Why Kerouac means Freedom

 

The Town and The City is Jack Kerouac’s debut novel, published seven years before his iconic On the Road, about the adventures of the Martin family as they navigate the seismic cultural shifts following World War II.cover83423-medium.png

Inspired by Kerouac’s own New England youth, the eight Martin children enjoy an idyllic upbringing in a small Massachusetts mill-town, but when was breaks out, everything is interrupted and falls apart.

After returning home, Peter, the  is drawn to the kinetic energy of New York City and the progressive, bohemian ideas springing from its denizen young poets, writers, and artists. His new friends are fictionalized versions of Kerouac’s contemporaries: Allen Ginsberg (as Leon Levinsky), Lucien Carr (as Kenneth Wood), and William Burroughs (as Will Dennison), and other members of the Beat Generation.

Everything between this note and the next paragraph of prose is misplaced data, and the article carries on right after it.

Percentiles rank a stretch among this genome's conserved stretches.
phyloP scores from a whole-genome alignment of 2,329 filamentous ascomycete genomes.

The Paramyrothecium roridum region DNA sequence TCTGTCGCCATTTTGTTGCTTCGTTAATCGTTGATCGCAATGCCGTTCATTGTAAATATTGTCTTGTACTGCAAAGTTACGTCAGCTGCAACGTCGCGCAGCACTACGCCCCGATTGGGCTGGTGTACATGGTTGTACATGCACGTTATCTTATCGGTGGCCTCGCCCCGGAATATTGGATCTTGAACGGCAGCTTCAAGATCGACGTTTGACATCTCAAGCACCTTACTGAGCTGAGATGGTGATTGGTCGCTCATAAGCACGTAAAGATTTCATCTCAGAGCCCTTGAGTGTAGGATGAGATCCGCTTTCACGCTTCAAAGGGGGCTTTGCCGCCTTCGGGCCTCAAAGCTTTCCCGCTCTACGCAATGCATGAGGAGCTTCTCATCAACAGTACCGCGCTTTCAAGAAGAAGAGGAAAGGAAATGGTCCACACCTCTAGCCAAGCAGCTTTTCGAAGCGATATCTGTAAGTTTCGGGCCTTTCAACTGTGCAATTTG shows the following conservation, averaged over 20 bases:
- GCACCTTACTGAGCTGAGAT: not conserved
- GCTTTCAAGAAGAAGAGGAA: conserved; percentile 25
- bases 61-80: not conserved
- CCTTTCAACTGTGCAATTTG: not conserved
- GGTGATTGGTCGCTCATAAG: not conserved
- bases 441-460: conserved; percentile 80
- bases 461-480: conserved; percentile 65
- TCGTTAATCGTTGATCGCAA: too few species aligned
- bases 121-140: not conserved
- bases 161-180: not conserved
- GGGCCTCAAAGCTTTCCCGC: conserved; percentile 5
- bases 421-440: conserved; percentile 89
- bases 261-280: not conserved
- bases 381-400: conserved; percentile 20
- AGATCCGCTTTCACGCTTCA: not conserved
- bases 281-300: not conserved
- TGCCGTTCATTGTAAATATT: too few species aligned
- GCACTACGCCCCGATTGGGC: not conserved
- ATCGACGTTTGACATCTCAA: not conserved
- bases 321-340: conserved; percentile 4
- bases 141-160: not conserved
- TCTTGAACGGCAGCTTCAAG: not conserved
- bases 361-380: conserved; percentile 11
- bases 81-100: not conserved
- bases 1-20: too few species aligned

You can’t go wrong with Kerouac, father and authentic voice of the beat generation.
The American myth of the road, the freedom and eccentricity of the young beats, the magic of the the Oriental Philosophy, this book represent Kerouac at the very best.
Absolutely recommended!

 

 

 

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